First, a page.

I was first introduced to the Ka-Bar USMC knife on a police bushcraft and survival training course and it impressed me so much it took me less than a week after the course to go and buy one. It became a knife that was a constant companion on hunting trips and on trips out into the Australian outback whether for work or family fun. On the police training course we had used the Ka-Bar for shelter building, obtaining kindling and just about everything one could think of. Whilst I wouldn’t quite go so far as to say you could cut down a tree with one, you could certainly demolish a decent sapling or two and create a veritable home from home with it. Thus it earned its place on my belt next to a drop point skinning knife and a sharpening steel.
There is something about the Ka-Bar that just feels right the first time you pick one up, it’s a something that gets confirmed more and more as you begin using one. You could skin and gut something kangaroo or deer size with one though it is on the big size for that, hence I carried a smaller drop point; but it worked really well for carving up the bigger serves of meat back at camp. You could even do a rabbit with one if you used the method where you cut the skin at the back just behind the shoulder and then remove the fur coat by pulling the two ends off, then gut, and finally slice up into suitable roastable sections. Yes, a stockman’s knife would be better but, in the absence of a stockman’s knife, the Ka-Bar does just fine.
The Ka-Bar began its service life with the US Marine Corps in 1942 as a replacement for a stiletto type of issue fighting knife that was then issued. The stiletto had proved to be good for silent killing but had also proved to be unsuited to much of anything else. This is worth considering if you are buying a knife for general purpose camping use. The Sykes-Fairburn double edged knives look appealing in the glass showcase in the shop but that double edge quickly becomes a nuisance when you try to actually use it out camping. This mirrors the marines’ practical experience in those early days of World War II. Even though I’m originally a Brit I’ll happily admit that the Ka-Bar is a vastly superior knife to the Sykes-Fairburn just as John M Browning’s Colt 1911 is a vastly superior pistol than the Webley and Scott automatic of 1912. Just to rub salt into the wound I note that the epitome of Britishness, Sir Winston Churchill, was photographed holding an American Thompson sub-machine gun whilst tastefully smoking a Cuban Romeo and Juliet cigar, not holding a British Sten gun, which has all the romance and character of a short length of water pipe.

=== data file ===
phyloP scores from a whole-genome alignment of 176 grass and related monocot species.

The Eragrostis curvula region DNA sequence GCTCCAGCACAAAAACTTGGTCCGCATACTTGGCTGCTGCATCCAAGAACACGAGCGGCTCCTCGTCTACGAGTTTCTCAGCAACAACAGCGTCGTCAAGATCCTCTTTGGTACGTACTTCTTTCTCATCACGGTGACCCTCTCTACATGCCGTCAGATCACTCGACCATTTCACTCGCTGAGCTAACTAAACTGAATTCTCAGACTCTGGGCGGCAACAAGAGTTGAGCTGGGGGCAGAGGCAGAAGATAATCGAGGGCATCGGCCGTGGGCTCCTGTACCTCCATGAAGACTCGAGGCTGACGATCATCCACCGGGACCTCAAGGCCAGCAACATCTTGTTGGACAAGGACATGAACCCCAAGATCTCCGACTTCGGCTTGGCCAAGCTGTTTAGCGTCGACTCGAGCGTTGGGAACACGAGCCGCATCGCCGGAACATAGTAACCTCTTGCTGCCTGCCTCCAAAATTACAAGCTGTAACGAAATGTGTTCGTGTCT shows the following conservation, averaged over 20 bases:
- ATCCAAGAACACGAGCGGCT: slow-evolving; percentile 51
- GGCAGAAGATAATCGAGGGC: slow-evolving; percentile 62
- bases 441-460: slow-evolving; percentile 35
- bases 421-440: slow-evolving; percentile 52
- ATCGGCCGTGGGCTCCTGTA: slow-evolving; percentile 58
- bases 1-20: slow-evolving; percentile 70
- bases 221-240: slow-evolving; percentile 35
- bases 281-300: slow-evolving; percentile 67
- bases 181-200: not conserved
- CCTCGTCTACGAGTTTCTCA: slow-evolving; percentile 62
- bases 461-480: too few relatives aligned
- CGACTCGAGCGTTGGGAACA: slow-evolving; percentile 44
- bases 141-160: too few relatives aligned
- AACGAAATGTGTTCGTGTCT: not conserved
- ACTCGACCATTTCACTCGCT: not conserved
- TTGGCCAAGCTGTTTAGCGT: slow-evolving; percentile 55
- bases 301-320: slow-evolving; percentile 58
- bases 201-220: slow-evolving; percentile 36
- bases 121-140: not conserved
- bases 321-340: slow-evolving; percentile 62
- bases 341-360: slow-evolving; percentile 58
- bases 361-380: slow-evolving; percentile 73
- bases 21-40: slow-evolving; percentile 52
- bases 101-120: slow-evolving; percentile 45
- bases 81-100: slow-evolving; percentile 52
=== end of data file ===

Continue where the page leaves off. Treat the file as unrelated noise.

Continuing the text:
The original name “Ka-Bar” reputedly came from a testimonial letter sent to the Union Cutlery company, the original maker of the knife, from a fur trapper who had used one to kill a bear and wrote to tell the manufacturer about it. The letter was somewhat difficult to read but the words “ka bar” were understood to really mean “kill bear” so the name was adopted and stuck. The actual design of the USMC Ka-Bar was influenced by serving marine officers Colonel John M. Davis and Major Howard E. America who worked with Union Cutlery to perfect the knife. The improvements included lengthening the blade to seven inches, using a fuller (groove) to lighten the blade, a stacked leather handle with an effective hammer end to it, a steel cross-guard, and a non reflective matte phosphate finish. The end result was a design that has remained unchanged for decades and which, just like John M Browning’s 1911 pistol, proves that the popular saying “there’s always room for improvement” just isn’t true.
If you’d like to own a little piece of history then a genuine Ka-Bar is not an expensive item to buy. Amazon has them. I think you’ll find it becomes a constant companion any time you go camping or hunting.
Jon Branch is the founder and senior editor of Revivaler and has written a significant number of articles for various publications including official Buying Guides for eBay, classic car articles for Hagerty, magazine articles for both the Australian Shooters Journal and the Australian Shooter, and he’s a long time contributor to Silodrome.
Jon has done radio, television, magazine and newspaper interviews on various issues, and has traveled extensively, having lived in Britain, Australia, China and Hong Kong. His travels have taken him to Indonesia, Israel, Italy, Japan and a number of other countries. He has studied the Japanese sword arts and has a long history of involvement in the shooting sports, which has included authoring submissions to government on various firearms related issues and assisting in the design and establishment of shooting ranges.